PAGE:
Malta introduces ruleset on fiscal unity has been saved
Malta introduces ruleset on fiscal unity
Deloitte Malta Tax Alert
6 June 2019
On 31 May 2019 Malta introduced a fiscal unity regime by means of the ‘Consolidated Group (Income Tax) Rules’, Legal Notice 110 of 2019 (the ‘Rules’). The Rules shall enter into force from year of assessment 2020.
Forming a fiscal unit
In terms of the Rules, a parent company may make an election in order for itself, and its 95% subsidiary to form a fiscal unit, provided that such subsidiary has the same accounting period as its parent company. A parent company shall mean a company holding shares in another company and satisfying two of the following conditions:
- The parent company holds at least 95% of the voting rights in the subsidiary company;
- The parent company is beneficially entitled to at least 95% of any profits available for distribution to the ordinary shareholders of the subsidiary company;
- The parent company would be beneficially entitled to at least 95% of any assets of the subsidiary company available for distribution to its ordinary shareholders on a winding up.
Where the abovementioned election is made, each 95% subsidiary in respect of which the election is made shall form part of the same fiscal unit of its parent company, with such subsidiaries being referred to as ‘transparent subsidiaries.’ Similarly, where the transparent subsidiary is itself a parent company, its 95% subsidiaries shall also join the fiscal unit.
The principal taxpayer of a fiscal unit shall be a company within the fiscal unit which is not a transparent subsidiary and is the parent company of one or more transparent subsidiaries. Companies which are not resident in Malta may form part of a fiscal unit, however the principal taxpayer must at all times qualify as a company registered in Malta. The latter term includes a non-Malta tax resident company maintaining a permanent establishment in Malta.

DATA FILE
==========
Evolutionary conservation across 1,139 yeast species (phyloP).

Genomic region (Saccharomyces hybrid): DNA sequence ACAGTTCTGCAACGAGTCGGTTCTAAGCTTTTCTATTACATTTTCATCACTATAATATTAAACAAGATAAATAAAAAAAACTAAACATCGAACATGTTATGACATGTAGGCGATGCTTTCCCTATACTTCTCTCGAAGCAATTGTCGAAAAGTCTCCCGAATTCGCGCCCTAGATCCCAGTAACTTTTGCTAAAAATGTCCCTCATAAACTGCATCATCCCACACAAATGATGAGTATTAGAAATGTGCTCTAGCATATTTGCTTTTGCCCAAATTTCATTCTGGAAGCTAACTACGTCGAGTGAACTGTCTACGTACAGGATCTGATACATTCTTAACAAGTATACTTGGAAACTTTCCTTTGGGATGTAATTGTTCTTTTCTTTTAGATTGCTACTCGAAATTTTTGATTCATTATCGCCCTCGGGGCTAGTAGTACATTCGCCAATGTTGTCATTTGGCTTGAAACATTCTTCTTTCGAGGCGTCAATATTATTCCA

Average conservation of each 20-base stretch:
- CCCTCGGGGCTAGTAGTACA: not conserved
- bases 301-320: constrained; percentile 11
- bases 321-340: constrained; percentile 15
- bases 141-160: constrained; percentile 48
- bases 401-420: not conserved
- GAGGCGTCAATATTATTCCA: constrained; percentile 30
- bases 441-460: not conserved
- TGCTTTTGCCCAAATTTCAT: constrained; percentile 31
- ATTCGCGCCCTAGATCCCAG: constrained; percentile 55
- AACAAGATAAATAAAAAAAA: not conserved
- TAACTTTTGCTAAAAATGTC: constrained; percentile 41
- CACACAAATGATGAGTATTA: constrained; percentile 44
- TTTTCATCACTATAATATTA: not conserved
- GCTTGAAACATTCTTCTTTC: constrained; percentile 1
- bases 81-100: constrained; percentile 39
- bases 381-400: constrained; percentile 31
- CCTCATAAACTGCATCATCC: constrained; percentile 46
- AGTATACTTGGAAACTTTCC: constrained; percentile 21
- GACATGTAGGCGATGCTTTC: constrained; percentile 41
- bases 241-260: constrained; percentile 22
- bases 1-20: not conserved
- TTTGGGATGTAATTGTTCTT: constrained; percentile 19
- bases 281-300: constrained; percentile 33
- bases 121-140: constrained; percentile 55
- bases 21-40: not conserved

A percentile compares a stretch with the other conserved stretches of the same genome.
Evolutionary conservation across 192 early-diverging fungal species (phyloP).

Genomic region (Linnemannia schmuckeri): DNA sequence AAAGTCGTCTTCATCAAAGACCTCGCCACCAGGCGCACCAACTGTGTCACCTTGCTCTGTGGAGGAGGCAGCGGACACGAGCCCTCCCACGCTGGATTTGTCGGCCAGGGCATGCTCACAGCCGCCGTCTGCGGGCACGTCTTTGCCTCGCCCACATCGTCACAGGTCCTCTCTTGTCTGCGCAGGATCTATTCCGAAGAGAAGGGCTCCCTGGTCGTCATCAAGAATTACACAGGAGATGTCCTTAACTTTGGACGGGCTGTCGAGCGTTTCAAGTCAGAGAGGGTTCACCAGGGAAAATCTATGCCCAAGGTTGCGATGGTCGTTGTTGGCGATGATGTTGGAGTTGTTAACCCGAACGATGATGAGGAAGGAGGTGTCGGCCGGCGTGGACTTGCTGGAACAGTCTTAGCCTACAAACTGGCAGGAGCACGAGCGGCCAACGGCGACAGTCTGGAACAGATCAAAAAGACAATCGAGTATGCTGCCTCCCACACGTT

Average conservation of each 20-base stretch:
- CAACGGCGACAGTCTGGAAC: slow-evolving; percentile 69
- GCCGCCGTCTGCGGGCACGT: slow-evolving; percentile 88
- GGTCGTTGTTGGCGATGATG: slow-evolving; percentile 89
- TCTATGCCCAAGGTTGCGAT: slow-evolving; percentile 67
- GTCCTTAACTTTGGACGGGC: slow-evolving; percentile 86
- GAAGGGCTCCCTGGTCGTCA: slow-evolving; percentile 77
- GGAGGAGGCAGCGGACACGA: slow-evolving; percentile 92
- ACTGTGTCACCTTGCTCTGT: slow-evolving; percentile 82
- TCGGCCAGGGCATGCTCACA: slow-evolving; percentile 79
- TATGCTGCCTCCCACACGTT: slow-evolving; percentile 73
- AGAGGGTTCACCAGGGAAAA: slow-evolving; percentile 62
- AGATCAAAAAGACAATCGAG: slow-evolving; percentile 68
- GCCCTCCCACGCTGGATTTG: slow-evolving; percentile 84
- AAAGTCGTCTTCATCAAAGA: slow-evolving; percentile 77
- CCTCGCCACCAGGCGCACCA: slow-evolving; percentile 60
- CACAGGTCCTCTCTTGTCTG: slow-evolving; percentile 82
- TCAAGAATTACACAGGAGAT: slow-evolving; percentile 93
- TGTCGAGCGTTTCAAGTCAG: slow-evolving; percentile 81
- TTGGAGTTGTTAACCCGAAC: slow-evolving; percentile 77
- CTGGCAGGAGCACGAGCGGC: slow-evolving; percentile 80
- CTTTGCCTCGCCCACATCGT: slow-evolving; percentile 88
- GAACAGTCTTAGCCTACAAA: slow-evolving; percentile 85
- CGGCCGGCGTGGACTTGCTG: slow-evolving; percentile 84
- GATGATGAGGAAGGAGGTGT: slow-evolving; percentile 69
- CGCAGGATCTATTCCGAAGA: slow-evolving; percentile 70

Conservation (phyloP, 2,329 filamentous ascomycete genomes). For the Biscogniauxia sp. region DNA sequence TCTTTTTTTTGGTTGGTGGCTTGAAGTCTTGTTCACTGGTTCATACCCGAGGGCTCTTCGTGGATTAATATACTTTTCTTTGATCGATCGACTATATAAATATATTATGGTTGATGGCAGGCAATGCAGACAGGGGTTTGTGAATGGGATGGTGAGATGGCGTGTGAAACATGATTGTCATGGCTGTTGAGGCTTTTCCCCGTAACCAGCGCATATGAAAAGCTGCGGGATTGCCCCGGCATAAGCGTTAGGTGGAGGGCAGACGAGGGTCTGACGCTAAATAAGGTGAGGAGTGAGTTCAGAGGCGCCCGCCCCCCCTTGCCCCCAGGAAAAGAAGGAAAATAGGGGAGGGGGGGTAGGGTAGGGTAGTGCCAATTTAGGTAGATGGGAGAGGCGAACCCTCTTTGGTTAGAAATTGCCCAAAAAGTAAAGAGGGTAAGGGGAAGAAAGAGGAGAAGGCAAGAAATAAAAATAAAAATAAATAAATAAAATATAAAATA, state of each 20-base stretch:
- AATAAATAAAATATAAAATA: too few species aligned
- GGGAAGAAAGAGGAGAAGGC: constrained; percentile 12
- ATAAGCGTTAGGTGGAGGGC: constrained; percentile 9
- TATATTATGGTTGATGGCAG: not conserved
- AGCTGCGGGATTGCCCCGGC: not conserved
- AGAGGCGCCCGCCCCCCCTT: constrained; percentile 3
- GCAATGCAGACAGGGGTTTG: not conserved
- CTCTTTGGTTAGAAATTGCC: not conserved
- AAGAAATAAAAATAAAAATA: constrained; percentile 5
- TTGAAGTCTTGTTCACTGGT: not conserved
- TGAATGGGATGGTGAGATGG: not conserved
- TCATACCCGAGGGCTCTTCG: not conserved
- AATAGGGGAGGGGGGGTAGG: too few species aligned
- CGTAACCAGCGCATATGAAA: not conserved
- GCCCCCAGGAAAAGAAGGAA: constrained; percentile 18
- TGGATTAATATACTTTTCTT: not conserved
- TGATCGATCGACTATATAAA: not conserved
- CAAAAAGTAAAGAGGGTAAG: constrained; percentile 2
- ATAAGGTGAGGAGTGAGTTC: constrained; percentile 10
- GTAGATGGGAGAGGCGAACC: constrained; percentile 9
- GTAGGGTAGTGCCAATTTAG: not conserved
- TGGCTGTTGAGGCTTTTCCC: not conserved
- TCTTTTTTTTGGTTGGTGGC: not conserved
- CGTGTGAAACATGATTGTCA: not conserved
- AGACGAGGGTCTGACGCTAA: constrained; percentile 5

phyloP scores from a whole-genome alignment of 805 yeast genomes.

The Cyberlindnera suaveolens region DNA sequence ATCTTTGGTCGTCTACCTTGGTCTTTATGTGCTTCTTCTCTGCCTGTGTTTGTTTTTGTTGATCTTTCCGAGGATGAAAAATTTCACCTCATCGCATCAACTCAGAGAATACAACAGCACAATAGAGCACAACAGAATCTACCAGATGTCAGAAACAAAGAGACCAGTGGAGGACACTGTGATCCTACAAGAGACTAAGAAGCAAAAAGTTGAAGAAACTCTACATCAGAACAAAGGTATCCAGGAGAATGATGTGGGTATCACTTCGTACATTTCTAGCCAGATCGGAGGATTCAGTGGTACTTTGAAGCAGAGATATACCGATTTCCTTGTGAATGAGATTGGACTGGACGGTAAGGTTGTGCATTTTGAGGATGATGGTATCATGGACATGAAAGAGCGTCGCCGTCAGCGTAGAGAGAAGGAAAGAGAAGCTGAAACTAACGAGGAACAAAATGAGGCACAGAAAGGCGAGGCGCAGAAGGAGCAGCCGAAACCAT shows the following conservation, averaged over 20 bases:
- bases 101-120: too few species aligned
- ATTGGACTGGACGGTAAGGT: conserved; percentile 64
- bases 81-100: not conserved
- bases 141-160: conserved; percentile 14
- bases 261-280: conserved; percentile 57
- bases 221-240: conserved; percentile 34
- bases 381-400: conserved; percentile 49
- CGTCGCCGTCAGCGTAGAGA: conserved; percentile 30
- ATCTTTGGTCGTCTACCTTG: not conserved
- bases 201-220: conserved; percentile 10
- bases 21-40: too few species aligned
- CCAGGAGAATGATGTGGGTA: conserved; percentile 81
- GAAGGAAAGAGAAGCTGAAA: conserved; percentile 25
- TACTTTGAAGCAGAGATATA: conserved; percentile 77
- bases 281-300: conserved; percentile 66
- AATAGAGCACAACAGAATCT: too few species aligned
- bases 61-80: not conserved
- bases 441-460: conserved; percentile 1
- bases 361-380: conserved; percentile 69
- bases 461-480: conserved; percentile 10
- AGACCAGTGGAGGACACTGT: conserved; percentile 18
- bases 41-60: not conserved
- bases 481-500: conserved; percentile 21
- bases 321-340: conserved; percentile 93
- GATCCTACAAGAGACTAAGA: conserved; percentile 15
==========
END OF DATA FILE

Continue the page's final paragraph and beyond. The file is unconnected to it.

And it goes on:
Chargeable income of a fiscal unit
Members of the fiscal unit, other than the principal taxpayer, shall be transparent entities for Malta income tax purposes. As a result, any income and gains derived by transparent subsidiaries shall be directly allocated to the principal taxpayer. Similarly, expenditure and capital allowances incurred by transparent subsidiaries is directly allocated to the principal taxpayer.
Transactions between members of the fiscal unit shall be disregarded, with the exception of transfers of immovable property situated in Malta, and transfers of property companies.
Income or gains allocated to the principal taxpayer shall retain their character and source. The Rules, however, contemplate a number of deemed source rules. For example, income or gains derived by a non-Malta tax resident transparent subsidiary shall be deemed to be attributable to a permanent establishment of the principal taxpayer situated outside Malta insofar as the transparent subsidiary maintains sufficient substance therein
Furthermore, any foreign income tax suffered by a company forming part of the fiscal unit, shall be deemed to have been incurred by the principal taxpayer, and relief from double taxation in accordance with the Income Tax Act shall be allowed accordingly.
Compliance obligations of a fiscal unit
The fiscal unity regime is optional. Should a fiscal unit be formed, the principal taxpayer shall, for each year, be required to prepare a consolidated balance sheet and consolidated profit and loss account covering all companies within the fiscal unit. The principal taxpayer shall also be responsible for filing the tax return of the fiscal unit, with other members of the fiscal unit being exempted from filing their respective tax returns.
The Members of the fiscal unit shall be jointly and severally liable for the payment of tax. Apportionment mechanisms are in place for those instances where the transparent subsidiary is not wholly owned by the principal taxpayer or by a parent company.
A company (and its transparent subsidiaries) shall exit a fiscal unit in the event that (1) such company no longer remains a 95% subsidiary or (2) it no longer has the same accounting period as the principal taxpayer. The conditions in terms of which companies may opt for a voluntary exit, other than the foregoing, have yet to be defined.
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